QUESTION: Our association has hired and fired so many management companies that we’ve lost count and, as a board director, I am exasperated with the situation.
Most companies made it very difficult to reach them by phone and it was worse actually trying to talk to a live person. The company owners would never talk to homeowners and rarely spoke with directors. Once they were hired, managers immediately changed our banks and accounts, brought in their own vendors, and forced their attorneys on us even though we already had representation! Soon, managers were trying to run our board meetings and give us legal advice.
Without fail, after we hired the companies for a set fee, we realized we were getting billed a lot more than what we agreed to. The entire board is exhausted, why can’t we find an honest management company that just does what we want them to?
ANSWER: Like anything, hiring a management company requires due diligence and persistence on behalf of the board. Part of that includes investigating these companies more thoroughly, asking for references and demanding clarity and transparency in written agreements.
Ben Bar, owner of Allstate HOA Management in Los Angeles, has been servicing Southern California associations for over 16 years. He explains that it should not be difficult for boards or owners to contact a live person at the management company and also receive a call back. “Non-responsiveness is the primary reason associations replace managers and management firms,” he said.
Customer service is the backbone of any management company’s business. Managers need those skills to be able to provide professional and knowledgeable assistance to the board and homeowners. If a manager is disrespectful, the communication between directors, owners and management is compromised. A manager that is difficult to deal with may discourage owners from relaying potential problems early on.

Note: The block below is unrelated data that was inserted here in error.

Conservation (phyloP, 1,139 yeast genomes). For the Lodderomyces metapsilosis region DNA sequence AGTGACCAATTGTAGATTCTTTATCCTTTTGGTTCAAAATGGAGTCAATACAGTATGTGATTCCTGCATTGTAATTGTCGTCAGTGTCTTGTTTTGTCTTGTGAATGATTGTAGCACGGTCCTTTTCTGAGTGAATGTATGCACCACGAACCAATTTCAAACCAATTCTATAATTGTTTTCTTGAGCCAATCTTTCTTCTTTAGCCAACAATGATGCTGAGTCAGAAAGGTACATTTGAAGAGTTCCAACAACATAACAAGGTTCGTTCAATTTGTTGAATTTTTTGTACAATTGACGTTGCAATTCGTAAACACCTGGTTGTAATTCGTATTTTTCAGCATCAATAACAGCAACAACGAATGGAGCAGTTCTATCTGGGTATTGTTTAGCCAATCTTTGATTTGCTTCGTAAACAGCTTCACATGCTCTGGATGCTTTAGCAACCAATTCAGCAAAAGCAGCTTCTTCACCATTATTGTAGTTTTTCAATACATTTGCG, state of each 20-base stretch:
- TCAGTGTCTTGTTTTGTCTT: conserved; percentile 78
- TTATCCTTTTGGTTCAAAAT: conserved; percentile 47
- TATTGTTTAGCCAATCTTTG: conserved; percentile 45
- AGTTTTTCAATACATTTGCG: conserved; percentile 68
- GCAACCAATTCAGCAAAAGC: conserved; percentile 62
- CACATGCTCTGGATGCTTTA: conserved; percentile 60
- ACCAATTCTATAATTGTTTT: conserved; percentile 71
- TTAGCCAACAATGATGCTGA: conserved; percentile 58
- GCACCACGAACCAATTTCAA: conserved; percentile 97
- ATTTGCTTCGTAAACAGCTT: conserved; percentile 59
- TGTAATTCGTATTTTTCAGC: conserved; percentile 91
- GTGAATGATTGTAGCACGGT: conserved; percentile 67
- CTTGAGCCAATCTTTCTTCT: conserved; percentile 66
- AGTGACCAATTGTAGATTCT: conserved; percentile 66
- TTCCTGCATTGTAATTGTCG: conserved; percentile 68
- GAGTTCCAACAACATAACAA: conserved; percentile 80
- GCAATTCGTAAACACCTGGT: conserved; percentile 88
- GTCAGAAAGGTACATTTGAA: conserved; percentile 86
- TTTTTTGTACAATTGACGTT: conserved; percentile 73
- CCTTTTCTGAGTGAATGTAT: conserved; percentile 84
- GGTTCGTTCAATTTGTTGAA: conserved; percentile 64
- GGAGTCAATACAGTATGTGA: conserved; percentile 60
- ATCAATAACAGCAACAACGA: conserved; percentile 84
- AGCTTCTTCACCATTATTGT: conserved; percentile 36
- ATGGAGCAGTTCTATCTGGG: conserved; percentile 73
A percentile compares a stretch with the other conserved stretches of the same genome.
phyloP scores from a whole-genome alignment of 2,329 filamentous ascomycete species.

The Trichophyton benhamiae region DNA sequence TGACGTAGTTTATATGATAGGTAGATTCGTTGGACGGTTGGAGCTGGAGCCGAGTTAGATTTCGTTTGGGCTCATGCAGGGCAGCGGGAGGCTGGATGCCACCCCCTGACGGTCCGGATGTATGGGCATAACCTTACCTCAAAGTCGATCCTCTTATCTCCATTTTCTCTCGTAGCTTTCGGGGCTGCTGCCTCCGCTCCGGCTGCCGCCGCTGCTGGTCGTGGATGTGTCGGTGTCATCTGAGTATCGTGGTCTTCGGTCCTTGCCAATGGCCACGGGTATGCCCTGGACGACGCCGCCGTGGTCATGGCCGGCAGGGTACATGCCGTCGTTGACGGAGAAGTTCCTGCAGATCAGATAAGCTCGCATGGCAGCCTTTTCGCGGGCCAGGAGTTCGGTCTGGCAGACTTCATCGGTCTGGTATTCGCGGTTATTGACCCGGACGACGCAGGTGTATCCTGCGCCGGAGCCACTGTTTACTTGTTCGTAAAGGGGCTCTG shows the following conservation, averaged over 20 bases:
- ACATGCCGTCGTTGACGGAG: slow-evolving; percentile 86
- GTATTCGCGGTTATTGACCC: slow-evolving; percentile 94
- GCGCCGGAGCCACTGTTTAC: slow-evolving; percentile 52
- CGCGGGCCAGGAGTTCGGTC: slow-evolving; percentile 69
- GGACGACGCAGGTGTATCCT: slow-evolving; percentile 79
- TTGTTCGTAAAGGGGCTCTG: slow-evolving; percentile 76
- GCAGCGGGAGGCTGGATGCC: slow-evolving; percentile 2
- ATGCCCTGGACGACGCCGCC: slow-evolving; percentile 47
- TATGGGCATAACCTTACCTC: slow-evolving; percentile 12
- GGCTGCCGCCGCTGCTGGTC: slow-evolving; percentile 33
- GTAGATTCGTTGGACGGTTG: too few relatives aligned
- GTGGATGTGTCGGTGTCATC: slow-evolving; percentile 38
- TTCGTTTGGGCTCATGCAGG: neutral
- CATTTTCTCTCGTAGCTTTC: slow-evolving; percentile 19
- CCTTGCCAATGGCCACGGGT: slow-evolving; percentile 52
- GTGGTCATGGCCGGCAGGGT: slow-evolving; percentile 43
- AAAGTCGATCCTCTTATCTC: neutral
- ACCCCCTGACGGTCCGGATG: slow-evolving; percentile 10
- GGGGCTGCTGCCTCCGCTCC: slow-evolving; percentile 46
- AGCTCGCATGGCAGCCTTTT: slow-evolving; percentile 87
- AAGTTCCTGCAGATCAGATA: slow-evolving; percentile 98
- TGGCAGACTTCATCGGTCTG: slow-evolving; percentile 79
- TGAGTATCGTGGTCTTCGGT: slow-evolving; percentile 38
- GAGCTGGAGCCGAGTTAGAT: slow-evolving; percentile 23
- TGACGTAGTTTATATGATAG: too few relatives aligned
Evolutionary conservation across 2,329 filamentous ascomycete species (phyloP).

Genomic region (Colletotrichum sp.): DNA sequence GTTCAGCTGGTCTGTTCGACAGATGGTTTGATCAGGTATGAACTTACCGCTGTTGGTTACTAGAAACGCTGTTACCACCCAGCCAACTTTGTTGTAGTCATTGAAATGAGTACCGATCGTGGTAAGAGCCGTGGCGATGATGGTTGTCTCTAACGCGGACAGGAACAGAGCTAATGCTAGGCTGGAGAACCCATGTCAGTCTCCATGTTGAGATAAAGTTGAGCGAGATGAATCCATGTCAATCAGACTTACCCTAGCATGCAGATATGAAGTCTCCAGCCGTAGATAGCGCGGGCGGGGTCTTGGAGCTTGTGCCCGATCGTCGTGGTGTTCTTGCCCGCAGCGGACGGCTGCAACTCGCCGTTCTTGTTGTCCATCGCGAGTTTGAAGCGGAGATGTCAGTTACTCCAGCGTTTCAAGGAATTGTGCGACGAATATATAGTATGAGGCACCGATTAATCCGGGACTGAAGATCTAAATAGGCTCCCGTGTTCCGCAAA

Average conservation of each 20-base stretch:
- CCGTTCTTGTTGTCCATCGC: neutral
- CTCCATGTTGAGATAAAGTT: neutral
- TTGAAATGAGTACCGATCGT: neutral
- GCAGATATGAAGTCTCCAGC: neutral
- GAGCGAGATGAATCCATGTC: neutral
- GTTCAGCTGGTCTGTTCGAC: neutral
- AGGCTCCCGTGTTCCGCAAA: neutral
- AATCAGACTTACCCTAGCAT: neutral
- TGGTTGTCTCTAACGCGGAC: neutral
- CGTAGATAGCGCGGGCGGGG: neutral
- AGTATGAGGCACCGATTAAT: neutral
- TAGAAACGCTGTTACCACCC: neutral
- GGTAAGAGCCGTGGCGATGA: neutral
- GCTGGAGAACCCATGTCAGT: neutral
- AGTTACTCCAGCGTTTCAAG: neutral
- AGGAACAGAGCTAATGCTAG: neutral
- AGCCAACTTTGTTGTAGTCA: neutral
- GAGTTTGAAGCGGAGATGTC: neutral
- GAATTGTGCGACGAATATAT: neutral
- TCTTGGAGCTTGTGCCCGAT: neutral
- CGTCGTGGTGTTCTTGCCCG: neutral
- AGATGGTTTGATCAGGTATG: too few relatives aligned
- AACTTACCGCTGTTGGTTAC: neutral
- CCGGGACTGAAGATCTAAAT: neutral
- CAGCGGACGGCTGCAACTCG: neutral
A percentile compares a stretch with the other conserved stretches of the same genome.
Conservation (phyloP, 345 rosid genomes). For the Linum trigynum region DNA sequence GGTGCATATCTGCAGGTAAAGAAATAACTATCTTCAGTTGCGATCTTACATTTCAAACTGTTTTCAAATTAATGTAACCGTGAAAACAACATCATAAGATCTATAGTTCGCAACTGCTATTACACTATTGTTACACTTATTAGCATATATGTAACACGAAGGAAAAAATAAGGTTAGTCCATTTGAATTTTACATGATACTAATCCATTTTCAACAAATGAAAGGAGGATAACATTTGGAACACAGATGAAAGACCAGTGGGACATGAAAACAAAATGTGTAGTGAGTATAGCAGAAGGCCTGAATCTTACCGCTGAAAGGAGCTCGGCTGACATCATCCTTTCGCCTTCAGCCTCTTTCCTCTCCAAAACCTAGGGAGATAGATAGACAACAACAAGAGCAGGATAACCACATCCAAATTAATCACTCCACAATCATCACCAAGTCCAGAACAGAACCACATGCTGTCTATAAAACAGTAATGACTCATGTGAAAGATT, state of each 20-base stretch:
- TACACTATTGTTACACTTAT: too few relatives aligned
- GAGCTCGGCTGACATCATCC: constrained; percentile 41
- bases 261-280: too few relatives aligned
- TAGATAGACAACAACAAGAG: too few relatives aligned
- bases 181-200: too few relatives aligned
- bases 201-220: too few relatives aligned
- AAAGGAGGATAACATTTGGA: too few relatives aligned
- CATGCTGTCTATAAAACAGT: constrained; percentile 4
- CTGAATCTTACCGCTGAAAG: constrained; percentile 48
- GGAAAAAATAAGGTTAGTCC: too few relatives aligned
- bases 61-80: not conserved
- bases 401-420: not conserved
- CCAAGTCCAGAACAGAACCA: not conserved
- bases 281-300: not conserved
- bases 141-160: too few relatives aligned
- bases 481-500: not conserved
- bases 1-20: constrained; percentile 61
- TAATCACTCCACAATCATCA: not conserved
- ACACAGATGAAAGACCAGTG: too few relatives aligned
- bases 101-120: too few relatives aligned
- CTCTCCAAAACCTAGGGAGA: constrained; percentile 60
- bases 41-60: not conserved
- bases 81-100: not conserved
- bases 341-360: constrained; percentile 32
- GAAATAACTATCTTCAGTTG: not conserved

Bar said that the management should defer to the board regarding banks and other third-party services, especially when the HOA has a good working relationship with existing vendors who know a complex. “Managers should not change the association’s vendors without a written request from the board nor should they be permitted to force attorneys on them as they are vendors too,” he said.
When your board reviews a prospective management company’s service agreement it should be on the lookout for any use of mandatory vendors, obligations of the association and a company’s disclosure of its ownership interest in vendor companies it owns. Remember, your association is the client and should be dictating the terms of your contract — there are plenty of management companies to choose from.
In regard to board meetings, managers should not run them, plain and simple. While they can provide assistance when requested to do so, it is the president of the board that conducts these meetings. And unless the manager is a licensed attorney representing your board, no legal advice should be imparted. Board directors that act on so-called “legal advice” from unlicensed managers are breaching their duty of care to the owners by subjecting the association to liability.
Management companies should not increase their fee schedule right after getting hired, but boards share responsibility in this arena as well. “Because boards have a duty to read the management contract very carefully before signing, they should discuss fees and potential problems before committing to any company's services,” Bar said.
In the search for new management, he recommends going well beyond online reviews since they are typically not verifiable. “Look for referrals from other association boards, professionals and even homeowners that experienced success with their management,” he said.
Some additional pointers he provides on the search process:
> Boards should review a management company’s internal systems and procedures and look for examples of how it has dealt with problems that typically arise in running a homeowner association. The management company should be well-organized and welcome a visit from board directors at any time to discuss these matters.
> Interview a minimum of three companies. Boards should allow sufficient time for interviews, at least 30 to 60 minutes. Have a well thought-out list of questions ready beforehand. Ask to meet the firm's owner for the interview along with a manager, and be wary of any resistance to that request.
> Choose a management firm that shows an understanding of the complexities of interpersonal relationships and has a working understanding of governing documents and applicable statutes.
> Look for someone who listens, understands and emanates strength and maturity. And be leery of companies impatient to get on with it and “close the deal.”
You know what your association needs and what works best for your board. The right management company is likely the one that is most willing to tailor its services to your needs.
“This is not a one-size-fits-all business. Take your time and choose wisely,” Bar said.
Zachary Levine, a partner at Wolk & Levine, a business and intellectual property law firm, co-wrote this column. Vanitzian is an arbitrator and mediator. Send questions to Donie Vanitzian, JD, P.O. Box 10490, Marina del Rey, CA 90295 or firstname.lastname@example.org